Context: Prior observational studies suggest that treatment with lithium may be associated with reduced risk of suicide in bipolar disorder. However, these studies are biased toward patients with the most severe disorders, and the relation to sex and age has seldom been investigated.
Objective: To investigate whether treatment with lithium reduces the risk of suicide in a nationwide study.
Design: An observational cohort study with linkage of registers of all prescribed lithium and recorded suicides in Denmark during a period from January 1, 1995, to December 31, 1999.
Setting: All patients treated with lithium in Denmark, ie, within community psychiatry, private specialist practice settings, and general practice.
Participants: A total of 13 186 patients who purchased at least 1 prescription of lithium and 1.2 million subjects from the general population.
Main outcome measure: All suicides identified on the basis of death certificates completed by doctors at the time of death.
Results: Patients who purchased lithium had a higher rate of suicide than persons who did not purchase lithium. Purchasing lithium at least twice was associated with a 0.44 reduced rate of suicide (95% confidence interval, 0.28-0.70) compared with the rate when purchasing lithium only once. Further, the rate of suicide decreased with the number of prescriptions of lithium. There was no significant interaction between continued lithium treatment and sex and age regarding the suicide rate.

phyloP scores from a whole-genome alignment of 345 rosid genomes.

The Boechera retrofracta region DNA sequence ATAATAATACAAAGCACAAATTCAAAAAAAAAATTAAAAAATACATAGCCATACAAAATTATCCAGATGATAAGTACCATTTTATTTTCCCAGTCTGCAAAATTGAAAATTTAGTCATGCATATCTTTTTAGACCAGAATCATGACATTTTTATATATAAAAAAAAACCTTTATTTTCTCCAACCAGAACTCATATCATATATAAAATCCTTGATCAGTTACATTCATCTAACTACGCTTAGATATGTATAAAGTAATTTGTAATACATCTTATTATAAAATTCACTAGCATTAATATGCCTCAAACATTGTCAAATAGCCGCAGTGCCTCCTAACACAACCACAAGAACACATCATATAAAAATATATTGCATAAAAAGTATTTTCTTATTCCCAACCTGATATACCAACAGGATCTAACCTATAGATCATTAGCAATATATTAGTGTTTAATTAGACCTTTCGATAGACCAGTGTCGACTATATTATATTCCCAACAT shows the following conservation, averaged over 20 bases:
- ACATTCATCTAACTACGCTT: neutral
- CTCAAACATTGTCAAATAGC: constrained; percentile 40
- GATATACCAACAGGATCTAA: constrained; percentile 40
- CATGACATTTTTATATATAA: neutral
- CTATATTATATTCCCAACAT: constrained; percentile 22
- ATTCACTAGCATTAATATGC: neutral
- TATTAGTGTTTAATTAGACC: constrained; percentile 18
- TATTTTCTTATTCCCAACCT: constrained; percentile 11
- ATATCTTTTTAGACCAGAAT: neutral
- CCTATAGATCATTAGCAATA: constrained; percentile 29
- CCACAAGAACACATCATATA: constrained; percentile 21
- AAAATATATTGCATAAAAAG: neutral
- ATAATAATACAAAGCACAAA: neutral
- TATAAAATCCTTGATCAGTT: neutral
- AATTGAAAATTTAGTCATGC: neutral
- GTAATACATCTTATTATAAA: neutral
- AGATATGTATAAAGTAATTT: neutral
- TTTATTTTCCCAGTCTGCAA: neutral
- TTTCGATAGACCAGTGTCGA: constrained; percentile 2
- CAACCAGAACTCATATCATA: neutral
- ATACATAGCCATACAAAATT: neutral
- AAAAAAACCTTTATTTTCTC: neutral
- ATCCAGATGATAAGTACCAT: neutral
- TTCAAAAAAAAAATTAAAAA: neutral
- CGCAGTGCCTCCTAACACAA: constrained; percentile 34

Conclusion: In a nationwide study including all patients treated with lithium, it was found that continued lithium treatment was associated with reduced suicide risk regardless of sex and age.